Artists and Brands: Get Excited about Brand Partnerships

Khalid and Uber. Chance the Rapper and Kit Kat. Chris Stapleton and Ram. Most people are familiar with these big brand partnerships between major artists and well-known brands, but what about smaller brand partnerships?

Developing artists often excuse the idea of obtaining a brand partnership early in their career, but pursuing these relationships early can lead to opportunities to reinforce your brand image, reach more potential fans, secure much needed marketing money, and position yourself as a legitimate artist.



What exactly is a brand partnership? Essentially, a brand partnership is just two or more brands working together to help each other. In the business world, brands will team up to release a product or run a marketing campaign. It is a great way for brands to penetrate new markets and decrease product rollout costs.

In music, it is easy to confuse a brand partnership with a sponsorship. Sponsorships are often just one-time deals where a brand will cover some or all of a cost, usually a show or event, in exchange for brand promotion.

A lot of brand partnerships actually start with sponsorships. If a sponsored event goes over well, the artist and brand may decide to keep things going and help each other out. Before you know it, there is a brand partnership contract headed your way!


Above all, the brand that you pursue a partnership with should be a good addition to your own brand. Elements of their brand will quickly become infused with your own brand, and these elements should mix to paint an authentic picture of you. Chris Stapleton and Ram trucks paint a much better picture than Ariana Grande and Ram trucks would.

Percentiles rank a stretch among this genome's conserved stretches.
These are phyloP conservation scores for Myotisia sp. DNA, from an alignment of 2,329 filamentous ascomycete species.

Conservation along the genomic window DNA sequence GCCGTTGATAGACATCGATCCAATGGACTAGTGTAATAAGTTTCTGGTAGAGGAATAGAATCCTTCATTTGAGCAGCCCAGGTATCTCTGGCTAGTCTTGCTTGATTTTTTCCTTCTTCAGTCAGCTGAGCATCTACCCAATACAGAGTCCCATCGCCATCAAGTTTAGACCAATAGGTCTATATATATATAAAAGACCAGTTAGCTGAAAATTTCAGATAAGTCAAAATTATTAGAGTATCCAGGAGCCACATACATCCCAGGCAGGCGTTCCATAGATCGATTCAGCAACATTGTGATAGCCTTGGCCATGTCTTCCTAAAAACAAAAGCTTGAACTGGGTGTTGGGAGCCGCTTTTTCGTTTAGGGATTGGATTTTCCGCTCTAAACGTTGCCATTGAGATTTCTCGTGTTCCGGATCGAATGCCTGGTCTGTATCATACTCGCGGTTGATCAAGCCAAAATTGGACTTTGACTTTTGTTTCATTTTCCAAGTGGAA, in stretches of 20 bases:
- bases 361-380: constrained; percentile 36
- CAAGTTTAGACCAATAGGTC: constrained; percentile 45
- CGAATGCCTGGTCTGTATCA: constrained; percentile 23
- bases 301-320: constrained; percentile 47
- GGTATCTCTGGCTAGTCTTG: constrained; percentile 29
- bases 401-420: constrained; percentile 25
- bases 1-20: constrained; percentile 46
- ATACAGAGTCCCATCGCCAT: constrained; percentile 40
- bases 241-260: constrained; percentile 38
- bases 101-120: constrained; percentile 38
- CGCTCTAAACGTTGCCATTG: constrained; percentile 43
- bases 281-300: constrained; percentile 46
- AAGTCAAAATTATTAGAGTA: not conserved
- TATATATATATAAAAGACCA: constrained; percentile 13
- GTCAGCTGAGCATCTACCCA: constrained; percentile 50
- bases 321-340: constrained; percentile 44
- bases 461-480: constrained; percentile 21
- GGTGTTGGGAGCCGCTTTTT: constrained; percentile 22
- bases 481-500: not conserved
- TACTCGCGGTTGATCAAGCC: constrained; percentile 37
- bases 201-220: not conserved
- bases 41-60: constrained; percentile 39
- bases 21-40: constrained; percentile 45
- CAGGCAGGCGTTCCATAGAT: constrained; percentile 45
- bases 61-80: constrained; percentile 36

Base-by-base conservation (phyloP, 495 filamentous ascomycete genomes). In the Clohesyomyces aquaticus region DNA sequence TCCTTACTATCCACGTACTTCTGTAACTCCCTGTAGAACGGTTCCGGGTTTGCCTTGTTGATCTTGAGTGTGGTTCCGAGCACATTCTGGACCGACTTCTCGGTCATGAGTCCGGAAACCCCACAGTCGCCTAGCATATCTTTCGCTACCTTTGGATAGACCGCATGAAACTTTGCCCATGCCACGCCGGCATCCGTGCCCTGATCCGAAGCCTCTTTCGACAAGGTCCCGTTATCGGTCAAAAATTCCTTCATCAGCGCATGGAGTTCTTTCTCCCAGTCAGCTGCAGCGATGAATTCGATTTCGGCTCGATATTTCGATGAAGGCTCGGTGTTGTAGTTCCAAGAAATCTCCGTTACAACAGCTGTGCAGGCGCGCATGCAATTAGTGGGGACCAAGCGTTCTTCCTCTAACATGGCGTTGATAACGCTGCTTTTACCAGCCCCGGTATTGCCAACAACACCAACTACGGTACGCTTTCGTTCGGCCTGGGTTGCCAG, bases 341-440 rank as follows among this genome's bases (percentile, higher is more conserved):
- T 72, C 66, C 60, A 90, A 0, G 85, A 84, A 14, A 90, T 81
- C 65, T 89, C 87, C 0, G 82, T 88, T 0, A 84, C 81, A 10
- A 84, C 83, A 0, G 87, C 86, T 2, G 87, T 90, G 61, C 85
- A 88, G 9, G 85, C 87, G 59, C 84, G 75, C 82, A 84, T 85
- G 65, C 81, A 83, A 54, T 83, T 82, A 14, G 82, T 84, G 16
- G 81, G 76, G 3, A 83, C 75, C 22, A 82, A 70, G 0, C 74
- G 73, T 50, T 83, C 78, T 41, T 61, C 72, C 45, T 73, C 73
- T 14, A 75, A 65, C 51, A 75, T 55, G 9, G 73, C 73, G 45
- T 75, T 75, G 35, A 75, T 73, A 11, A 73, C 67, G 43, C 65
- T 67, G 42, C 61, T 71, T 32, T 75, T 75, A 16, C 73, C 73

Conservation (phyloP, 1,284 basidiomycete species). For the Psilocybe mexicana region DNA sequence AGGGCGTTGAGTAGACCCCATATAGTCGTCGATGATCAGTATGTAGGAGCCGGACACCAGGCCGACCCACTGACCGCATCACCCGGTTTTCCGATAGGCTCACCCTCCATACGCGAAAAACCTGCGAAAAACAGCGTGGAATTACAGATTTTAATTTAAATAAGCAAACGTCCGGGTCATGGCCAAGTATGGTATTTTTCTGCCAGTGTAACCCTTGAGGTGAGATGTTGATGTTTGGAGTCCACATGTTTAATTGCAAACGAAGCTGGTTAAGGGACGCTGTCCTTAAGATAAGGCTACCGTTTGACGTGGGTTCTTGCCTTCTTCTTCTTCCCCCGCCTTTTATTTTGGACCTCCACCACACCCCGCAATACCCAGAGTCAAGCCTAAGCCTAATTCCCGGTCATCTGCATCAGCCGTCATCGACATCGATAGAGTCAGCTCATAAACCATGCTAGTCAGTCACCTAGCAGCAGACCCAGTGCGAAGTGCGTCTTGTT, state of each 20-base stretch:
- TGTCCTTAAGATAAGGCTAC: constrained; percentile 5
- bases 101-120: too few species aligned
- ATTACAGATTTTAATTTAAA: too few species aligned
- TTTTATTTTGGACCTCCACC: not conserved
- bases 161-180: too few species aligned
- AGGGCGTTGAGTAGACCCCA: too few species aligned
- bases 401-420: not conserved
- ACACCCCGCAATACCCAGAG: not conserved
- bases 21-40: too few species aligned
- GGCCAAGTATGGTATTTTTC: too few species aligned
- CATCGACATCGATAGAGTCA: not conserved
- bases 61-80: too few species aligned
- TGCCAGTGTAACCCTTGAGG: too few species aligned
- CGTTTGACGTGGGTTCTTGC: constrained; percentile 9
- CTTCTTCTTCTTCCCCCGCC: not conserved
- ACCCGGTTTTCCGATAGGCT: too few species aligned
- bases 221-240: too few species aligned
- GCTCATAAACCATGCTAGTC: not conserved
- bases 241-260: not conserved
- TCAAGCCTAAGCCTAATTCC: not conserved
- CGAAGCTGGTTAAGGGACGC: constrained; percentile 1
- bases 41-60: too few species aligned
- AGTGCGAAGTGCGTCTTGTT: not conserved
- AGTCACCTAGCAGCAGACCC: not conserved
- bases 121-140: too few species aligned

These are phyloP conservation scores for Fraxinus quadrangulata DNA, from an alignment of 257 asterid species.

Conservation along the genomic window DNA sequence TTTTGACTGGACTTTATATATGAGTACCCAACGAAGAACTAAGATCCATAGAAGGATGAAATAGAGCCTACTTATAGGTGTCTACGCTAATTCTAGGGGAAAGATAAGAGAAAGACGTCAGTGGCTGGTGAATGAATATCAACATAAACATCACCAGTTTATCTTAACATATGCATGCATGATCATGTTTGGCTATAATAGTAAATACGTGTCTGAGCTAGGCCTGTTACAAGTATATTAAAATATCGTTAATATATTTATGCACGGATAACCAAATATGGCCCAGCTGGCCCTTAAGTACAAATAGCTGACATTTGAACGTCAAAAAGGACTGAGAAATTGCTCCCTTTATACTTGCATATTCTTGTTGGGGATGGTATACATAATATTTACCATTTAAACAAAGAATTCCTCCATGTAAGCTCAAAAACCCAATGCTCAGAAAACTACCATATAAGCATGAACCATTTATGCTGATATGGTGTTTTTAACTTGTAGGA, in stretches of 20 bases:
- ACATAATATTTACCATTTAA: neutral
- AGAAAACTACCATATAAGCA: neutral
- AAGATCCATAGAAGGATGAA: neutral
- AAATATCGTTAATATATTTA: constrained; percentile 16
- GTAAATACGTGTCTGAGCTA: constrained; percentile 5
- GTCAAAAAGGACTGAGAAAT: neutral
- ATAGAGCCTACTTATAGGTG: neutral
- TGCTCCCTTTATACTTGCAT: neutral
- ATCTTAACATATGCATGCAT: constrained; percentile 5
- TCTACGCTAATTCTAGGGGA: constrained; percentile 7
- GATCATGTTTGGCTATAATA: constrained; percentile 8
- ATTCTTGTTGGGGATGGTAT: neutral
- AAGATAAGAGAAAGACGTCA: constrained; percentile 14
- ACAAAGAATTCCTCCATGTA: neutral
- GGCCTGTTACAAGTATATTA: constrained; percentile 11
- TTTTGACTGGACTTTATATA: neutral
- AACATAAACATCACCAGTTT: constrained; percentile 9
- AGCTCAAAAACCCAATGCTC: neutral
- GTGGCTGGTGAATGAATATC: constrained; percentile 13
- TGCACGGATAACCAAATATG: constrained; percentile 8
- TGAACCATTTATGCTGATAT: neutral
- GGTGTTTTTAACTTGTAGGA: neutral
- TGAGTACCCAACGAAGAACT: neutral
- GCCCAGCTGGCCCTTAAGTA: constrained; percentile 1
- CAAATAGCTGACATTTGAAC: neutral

It is very rare that a developing artist will secure a partnership with a large and well-established brand, and that is okay. If you have a fair-sized local following, try reaching out to local brands involved in the community. They will be much more likely to listen to your pitch than a corporate office anywhere will.

A great start would be the food and beverage industry. Micro-breweries and micro-distilleries are popping up everywhere, and alcohol and music have a long history of success together. Another great start can be found in boutique fashion outlets. Many boutiques love the idea of somebody putting on a show in front of 50 - 100 people in their clothes, and a discounted wardrobe is always a huge plus for developing artists.


Be creative when searching for a brand partnership. Exercise you network and try to find people that have potential partnership leads for you. Most of all, don’t wait around for it to fall in your lap. Be proactive and start exploring the options now. It is tricky to navigate the music career in its early stages, but it is a lot lease tricky when you have another brand backing you up.

Balancing Art & Industry Newsletter

Receive weekly updates on the Balancing Art & Industry blog

Name *